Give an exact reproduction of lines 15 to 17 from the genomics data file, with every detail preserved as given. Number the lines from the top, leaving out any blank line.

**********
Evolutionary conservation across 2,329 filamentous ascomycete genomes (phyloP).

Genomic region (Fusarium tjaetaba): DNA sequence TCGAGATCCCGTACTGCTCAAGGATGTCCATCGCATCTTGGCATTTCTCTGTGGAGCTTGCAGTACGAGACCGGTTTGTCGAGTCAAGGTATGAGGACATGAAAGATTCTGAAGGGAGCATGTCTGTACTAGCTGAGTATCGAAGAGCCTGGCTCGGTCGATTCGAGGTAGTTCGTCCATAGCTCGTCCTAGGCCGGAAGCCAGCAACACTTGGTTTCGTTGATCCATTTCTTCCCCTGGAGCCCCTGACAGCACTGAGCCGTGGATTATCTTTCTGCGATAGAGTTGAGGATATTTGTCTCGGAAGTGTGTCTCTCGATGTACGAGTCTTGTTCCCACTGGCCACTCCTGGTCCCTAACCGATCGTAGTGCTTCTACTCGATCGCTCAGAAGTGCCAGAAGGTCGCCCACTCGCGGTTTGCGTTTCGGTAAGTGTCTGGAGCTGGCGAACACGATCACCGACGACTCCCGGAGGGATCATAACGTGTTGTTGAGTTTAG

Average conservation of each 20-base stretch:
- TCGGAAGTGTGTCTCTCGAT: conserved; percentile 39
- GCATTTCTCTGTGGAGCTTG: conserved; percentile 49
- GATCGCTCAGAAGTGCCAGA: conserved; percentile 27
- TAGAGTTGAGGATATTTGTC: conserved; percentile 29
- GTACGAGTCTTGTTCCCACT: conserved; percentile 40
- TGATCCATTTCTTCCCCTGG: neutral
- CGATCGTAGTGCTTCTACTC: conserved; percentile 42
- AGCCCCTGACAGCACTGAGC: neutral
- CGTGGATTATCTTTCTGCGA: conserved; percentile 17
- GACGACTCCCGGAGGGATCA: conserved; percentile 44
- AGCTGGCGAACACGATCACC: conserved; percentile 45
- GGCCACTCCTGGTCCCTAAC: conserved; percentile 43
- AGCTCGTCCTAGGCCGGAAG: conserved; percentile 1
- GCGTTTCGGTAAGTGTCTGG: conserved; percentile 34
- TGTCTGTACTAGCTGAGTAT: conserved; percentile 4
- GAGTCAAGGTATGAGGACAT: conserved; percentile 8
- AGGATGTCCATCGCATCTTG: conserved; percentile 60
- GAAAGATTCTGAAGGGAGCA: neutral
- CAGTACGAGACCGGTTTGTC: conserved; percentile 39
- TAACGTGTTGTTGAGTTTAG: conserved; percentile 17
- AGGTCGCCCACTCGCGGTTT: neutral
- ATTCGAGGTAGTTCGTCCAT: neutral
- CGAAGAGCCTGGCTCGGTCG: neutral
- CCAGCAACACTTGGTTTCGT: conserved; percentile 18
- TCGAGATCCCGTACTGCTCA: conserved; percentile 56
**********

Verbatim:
- GGCCACTCCTGGTCCCTAAC: conserved; percentile 43
- AGCTCGTCCTAGGCCGGAAG: conserved; percentile 1
- GCGTTTCGGTAAGTGTCTGG: conserved; percentile 34